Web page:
RACHEL: The hardest part of changing careers and going back to school was not seeming like a joke to my family and friends. People were very skeptical about this change and thought I was being grandiose in my pursuits, but deep down in my heart I knew that this was what I needed to do… what I was called to do. The second hardest part of this career change was not being prideful. It is very hard to realize that you made a mistake, or a choice that you regret, and in my case it was not going to a four year university right off the bat, but I knew that looking at my choice as a mistake was doing me more of a disservice than a benefit. I look at my choice of going to a performing arts school as a learning experience. I know that if I would have immediately pursued medicine right after high school, I would have always wondered about my choice. I would have always wondered what would have happened if I would have tried acting. I am – and was – more mature to take on this incredible challenge, and I know now without any doubt that I was born to be a doctor and not an actress.
On a good day I have no doubt in my mind that I will make it into medical school and become a doctor. On a bad day, for example, a day where I have an extremely difficult chemistry test or have to study for hours on upon hours to prepare for a biology exam, I question if I can really do it. On days like these I have to sit down and take a deep breathe and pray! Going back to school was not easy, but I have found that my personal relationship with God has helped me center myself and really work through the hard times as they come.
MMGO: What was the most difficult part about going back to school and pursuing your goal of a career in medicine? How did you get through it?
RACHEL: The hardest part about my new career change goal has been the competitiveness and difficulty level of the classes. I have honestly never studied so hard in my entire life! I spend all of my time studying and I try to only surround myself with like-minded people who are in the same situation as I am, so that I have others to understand my pressures and demands. The other difficult thing I have had to do is to humble myself because I am not able to work and I have to fully rely on my family to financially support me. It is very hard to not be able to financially support myself, and although I am very grateful for my supportive family, it can be hard at times to realize that this is only temporary and that in the long run I will be able to support myself and be financially successful.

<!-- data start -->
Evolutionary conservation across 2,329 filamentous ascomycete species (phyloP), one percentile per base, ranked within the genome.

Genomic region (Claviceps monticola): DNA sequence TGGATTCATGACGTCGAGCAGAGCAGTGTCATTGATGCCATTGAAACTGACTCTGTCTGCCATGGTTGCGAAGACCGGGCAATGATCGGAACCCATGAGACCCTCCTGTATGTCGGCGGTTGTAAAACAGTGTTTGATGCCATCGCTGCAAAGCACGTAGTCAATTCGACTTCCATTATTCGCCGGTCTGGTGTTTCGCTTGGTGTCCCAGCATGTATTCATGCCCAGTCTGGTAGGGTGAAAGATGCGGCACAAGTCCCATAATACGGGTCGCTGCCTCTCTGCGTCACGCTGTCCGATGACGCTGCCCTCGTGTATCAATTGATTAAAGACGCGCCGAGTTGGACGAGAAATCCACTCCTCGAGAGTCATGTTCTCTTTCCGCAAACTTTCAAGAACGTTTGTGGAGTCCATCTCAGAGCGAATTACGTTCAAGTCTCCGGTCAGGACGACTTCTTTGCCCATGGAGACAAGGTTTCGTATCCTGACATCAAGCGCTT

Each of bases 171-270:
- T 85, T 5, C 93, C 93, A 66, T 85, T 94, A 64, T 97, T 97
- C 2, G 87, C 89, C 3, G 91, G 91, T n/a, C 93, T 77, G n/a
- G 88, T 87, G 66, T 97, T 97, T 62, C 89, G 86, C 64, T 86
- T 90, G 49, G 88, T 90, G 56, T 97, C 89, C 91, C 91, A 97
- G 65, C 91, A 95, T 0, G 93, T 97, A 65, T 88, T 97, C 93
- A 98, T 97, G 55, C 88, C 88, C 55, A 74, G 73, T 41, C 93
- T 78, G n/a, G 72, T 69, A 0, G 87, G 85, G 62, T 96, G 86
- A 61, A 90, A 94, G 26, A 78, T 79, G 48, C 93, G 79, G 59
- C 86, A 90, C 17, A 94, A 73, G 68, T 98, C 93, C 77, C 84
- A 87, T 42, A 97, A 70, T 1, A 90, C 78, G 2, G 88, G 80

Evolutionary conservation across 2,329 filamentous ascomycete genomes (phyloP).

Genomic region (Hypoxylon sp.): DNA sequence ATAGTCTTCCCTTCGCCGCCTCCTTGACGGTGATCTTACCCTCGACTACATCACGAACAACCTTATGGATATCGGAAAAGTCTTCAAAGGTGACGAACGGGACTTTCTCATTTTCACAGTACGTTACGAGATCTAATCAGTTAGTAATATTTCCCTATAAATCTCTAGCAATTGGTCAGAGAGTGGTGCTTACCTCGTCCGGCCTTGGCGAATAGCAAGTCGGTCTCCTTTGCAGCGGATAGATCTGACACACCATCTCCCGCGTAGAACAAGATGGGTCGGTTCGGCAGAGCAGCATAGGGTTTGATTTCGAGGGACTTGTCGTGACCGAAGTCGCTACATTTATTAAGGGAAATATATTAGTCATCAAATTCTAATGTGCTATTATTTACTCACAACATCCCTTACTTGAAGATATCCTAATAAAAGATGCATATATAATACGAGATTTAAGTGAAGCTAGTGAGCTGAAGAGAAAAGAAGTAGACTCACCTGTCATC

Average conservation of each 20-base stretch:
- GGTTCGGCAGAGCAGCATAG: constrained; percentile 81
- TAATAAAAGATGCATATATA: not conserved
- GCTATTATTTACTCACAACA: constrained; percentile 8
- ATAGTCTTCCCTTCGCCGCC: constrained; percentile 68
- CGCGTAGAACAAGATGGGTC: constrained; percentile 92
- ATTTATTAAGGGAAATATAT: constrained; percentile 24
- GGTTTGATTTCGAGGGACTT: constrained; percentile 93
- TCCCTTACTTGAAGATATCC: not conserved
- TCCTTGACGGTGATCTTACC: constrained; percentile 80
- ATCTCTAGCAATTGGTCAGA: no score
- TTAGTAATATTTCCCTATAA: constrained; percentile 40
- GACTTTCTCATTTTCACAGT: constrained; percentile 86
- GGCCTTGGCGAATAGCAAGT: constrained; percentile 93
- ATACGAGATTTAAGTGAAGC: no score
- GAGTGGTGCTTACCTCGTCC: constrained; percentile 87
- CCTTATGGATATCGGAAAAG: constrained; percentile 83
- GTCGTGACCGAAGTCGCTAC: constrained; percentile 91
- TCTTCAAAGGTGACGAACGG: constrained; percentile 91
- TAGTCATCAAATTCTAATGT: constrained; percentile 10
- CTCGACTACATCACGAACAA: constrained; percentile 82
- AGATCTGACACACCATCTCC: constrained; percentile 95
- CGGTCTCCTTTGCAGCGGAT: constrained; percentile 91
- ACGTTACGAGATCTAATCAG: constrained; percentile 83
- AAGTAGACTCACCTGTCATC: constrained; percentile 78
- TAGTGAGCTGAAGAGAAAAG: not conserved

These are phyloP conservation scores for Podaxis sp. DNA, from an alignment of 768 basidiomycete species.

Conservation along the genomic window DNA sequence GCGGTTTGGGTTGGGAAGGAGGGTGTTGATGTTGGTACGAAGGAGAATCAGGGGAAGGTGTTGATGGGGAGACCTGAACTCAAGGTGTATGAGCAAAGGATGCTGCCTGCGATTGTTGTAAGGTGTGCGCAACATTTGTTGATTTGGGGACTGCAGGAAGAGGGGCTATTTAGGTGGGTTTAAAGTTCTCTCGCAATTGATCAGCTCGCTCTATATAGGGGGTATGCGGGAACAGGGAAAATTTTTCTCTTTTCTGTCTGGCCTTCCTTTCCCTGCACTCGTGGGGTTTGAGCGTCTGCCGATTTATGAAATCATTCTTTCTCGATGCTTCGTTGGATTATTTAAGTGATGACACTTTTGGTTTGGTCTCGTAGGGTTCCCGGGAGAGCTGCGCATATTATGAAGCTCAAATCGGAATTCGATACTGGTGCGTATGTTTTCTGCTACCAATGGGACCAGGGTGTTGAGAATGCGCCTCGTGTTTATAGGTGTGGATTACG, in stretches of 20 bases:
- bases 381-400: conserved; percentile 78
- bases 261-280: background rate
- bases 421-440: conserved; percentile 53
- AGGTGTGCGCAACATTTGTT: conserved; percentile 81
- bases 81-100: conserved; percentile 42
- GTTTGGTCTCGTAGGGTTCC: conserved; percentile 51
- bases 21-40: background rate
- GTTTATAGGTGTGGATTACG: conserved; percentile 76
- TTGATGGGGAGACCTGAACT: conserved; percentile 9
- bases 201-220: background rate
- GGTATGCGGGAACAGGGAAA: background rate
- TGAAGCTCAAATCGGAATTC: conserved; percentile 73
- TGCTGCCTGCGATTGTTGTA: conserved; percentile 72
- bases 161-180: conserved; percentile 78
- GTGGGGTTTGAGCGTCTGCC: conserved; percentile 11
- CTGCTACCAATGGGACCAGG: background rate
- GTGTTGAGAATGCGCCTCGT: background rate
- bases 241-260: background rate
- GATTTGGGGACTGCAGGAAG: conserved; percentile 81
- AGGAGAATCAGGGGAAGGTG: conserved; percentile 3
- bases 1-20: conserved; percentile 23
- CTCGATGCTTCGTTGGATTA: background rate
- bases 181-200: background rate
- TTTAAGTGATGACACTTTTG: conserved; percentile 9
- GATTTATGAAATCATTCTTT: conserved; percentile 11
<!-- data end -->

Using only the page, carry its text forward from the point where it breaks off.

MMGO: When you decided you wanted to go back to school to study be a doctor, did you come up with a game plan? Can you explain the process that you took?
RACHEL: I knew this was a very big career change, and I had to learn everything that there was to learn about what it takes to get into medical school. I chose to start taking classes immediately at a community college to get some pre-requisites out of the way so I could transfer to a four year university. I decided to take as many of the classes that I could at the community college level because I would have more transferable units to take with me and would not have to spend as much time at the four year college. When the time came to transfer I realized that I wanted to go to a private school because I discovered that they actually have a lot more financial aid funding available to their students, due to all of the donors and benefactors they have. I initially wanted to stay in southern California because it is my hometown and I was comfortable there, but I was going through some personal changes in my life. I thought that an out-of-state school might allow me to fully focus all of my attention on my education, without the distraction of my personal life. There wasn’t really any special process that I had to learn about what I needed to do to apply. I just went to the website of each university and followed their instructions.
MMGO: What would you say were the biggest setbacks in going back to school and how did you get past them?
RACHEL: The major set backs that I had were when I could not get into the classes that I needed at the community college level. It was very difficult to get into the science courses that I needed in the community college system in California because of the budget cuts that were made. I had to really be on my A-game when it came to registering immediately as my registration time arrived, and I also had to be very cutthroat about trying to add classes after the semester started.